Woman With a Car vs. Washington D.C.'s Taxi Cartel
Chapter one of a four-part series on the sharing economy.
Chelsea Spade, 27, is earning her master's degree in social work, but to make ends meet she's working as a part-time cab driver in Washington, D.C., through a company called Lyft. But Chelsea isn't like most D.C. taxi drivers.
Traditional cabbies have no way to buy their own cars, because each D.C. taxi is required to have a special permit, which the city has stopped issuing. So the only way to get a vehicle is to rent one from one of a handful companies in the district that already own large fleets of permitted cabs.
Chelsea, on the other hand, simply drives her own car. Since she doesn't have a top light or a uniform paint job, she affixes a giant pink mustache to her front grate to make her car easy to identify for customers.
Traditional cabbies in D.C. don't only need a permit for their cars, they also need permits for themselves. For years, the city had stopped minting new drivers, but recently it started again. Still, aspiring cabbies need to take a mandatory class and pass a test before they can apply. Chelsea, on the other hand, saw an advertisement for Lyft online. After a few hours of training, she was on the road.
Customers of traditional taxis generally hail them on the street. Chelsea's customers find her by opening Lyft's mobile app, which allows them to see her car on a tiny map and hire her for a ride.
Lyft, along with its competitors, Uber and Sidecar, are remaking the taxi business, while kicking to the curb the bevy of useless government rules and licensing requirements that exist in almost all major cities. But politicians and bureaucrats are fighting back against this new model. Washington, D.C. recently proposed new rules that would force Chelsea to obtain a special license to operate, require that she have her car inspected by the city every six months, and allow her to work no more than 20 hours a week. In Philadelphia, New York City, Austin, and Minneapolis, Chelsea's car could be impounded if she were caught driving. In San Antonio, she might get arrested.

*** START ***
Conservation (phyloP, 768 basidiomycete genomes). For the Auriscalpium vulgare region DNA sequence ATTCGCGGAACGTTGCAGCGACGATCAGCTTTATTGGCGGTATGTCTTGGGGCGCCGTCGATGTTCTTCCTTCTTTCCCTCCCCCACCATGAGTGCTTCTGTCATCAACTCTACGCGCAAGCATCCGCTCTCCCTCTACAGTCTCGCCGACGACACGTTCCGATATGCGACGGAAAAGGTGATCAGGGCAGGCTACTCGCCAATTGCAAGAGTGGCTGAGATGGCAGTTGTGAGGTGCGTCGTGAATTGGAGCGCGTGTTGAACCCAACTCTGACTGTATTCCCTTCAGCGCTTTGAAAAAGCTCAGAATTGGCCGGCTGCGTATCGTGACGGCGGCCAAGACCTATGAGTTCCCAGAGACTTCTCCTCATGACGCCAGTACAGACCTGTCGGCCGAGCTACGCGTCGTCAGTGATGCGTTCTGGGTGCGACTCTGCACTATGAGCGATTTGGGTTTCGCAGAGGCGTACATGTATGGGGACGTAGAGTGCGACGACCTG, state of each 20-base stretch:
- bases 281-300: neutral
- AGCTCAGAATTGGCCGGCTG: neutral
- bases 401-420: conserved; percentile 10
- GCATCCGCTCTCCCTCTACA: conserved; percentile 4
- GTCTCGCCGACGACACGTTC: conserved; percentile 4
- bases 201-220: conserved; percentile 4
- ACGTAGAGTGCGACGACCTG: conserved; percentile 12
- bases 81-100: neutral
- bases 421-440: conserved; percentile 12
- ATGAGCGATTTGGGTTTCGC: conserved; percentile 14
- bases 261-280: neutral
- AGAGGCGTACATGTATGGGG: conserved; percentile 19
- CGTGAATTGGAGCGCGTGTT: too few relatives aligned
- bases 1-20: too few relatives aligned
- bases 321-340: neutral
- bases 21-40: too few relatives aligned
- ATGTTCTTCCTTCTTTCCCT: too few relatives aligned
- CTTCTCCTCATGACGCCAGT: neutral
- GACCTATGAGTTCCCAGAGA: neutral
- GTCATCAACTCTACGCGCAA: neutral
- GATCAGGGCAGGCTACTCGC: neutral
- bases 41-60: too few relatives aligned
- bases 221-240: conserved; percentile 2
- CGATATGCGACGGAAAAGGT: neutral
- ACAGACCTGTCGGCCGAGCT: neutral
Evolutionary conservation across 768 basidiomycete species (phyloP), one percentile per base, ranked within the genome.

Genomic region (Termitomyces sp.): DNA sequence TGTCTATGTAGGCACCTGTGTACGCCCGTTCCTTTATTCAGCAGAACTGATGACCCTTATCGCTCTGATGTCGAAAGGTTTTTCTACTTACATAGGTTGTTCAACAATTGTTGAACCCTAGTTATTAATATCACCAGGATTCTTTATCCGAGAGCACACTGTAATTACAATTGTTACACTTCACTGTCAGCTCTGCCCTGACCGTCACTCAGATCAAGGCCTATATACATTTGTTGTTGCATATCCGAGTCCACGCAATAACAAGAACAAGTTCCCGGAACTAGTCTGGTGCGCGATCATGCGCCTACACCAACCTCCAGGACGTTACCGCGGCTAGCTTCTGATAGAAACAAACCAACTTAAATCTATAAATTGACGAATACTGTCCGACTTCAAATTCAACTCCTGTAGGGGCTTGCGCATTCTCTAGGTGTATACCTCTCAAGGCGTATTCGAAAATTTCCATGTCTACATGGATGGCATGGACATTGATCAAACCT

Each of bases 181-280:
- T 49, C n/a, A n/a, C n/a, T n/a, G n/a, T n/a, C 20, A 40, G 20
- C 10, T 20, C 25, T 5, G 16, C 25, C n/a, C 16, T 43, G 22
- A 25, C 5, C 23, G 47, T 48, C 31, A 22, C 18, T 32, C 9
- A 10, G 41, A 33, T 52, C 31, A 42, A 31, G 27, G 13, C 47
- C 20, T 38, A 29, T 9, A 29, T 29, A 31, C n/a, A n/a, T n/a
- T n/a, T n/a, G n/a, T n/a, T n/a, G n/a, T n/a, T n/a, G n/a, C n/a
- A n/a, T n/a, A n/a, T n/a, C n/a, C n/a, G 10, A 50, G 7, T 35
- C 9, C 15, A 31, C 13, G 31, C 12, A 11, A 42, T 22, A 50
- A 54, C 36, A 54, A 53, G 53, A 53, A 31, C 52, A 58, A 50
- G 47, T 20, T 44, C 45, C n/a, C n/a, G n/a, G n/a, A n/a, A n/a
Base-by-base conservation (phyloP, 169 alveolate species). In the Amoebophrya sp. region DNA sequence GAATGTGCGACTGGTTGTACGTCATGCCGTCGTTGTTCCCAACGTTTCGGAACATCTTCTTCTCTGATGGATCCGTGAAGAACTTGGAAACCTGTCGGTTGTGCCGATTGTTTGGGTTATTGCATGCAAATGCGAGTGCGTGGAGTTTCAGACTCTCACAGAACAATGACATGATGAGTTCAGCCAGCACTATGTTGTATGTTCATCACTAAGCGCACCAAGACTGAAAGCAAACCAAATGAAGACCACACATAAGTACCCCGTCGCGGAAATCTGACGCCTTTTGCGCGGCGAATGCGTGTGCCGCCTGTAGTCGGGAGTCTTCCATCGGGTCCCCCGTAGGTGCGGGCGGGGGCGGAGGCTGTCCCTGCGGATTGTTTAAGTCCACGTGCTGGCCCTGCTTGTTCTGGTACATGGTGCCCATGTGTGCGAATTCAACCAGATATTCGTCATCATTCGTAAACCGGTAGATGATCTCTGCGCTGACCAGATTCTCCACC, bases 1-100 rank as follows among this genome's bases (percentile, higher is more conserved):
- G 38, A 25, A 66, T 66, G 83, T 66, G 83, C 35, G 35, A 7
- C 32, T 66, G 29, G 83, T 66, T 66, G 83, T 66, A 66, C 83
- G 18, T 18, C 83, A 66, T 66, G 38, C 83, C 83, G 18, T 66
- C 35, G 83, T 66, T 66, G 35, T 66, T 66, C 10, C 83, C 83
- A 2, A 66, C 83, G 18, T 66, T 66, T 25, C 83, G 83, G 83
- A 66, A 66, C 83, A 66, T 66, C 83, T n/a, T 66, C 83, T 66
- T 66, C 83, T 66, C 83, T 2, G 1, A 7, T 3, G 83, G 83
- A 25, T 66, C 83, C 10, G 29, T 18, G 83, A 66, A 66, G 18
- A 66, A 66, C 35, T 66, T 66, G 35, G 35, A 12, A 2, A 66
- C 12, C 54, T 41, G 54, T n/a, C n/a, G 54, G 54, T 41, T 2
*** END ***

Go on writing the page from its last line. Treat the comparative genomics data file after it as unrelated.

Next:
There's no logical case against allowing Lyft, SideCar and Uber to operate freely; the fight is all about protecting the existing taxi cartel. In fact, passengers are safer riding with Chelsea than in a regular cab because traditional taxis don't provide their customers with an easy way for registering complaints. With Lyft, passengers get to rate their experience after every ride, and if drivers get consistently lousy reviews, the company will fire them.
Arun Sundararajan is a professor at NYU's business school who studies businesses like Lyft, Uber, and Sidecar, which are part of what's been dubbed "the sharing economy." He argues that the customer feedback mechanisms built into these new online platforms makes them largely self-governing.
Another big advantage of sharing economy businesses, says Sundararajan, is that they don't require any upfront investment. "Models that tap into these assets that already exist, these peer-to-peer models," he says, "will grow a lot more rapidly and have better economic fundamentals than business models that require you to buy assets and deploy them."
These companies are part of yet a larger trend in which new technologies—including online marketplaces, 3D printers, and virtual cryptocurrencies—are cutting out middlemen and allowing individuals to trade goods and services directly with each other. These new business models will remake our economy—that is, unless the government stands in the way.
Click here to watch Reason TV's entire series on the sharing economy.
Written, shot, and produced by Jim Epstein. Additional camera by Joshua Swain.
About 4:43 minutes.
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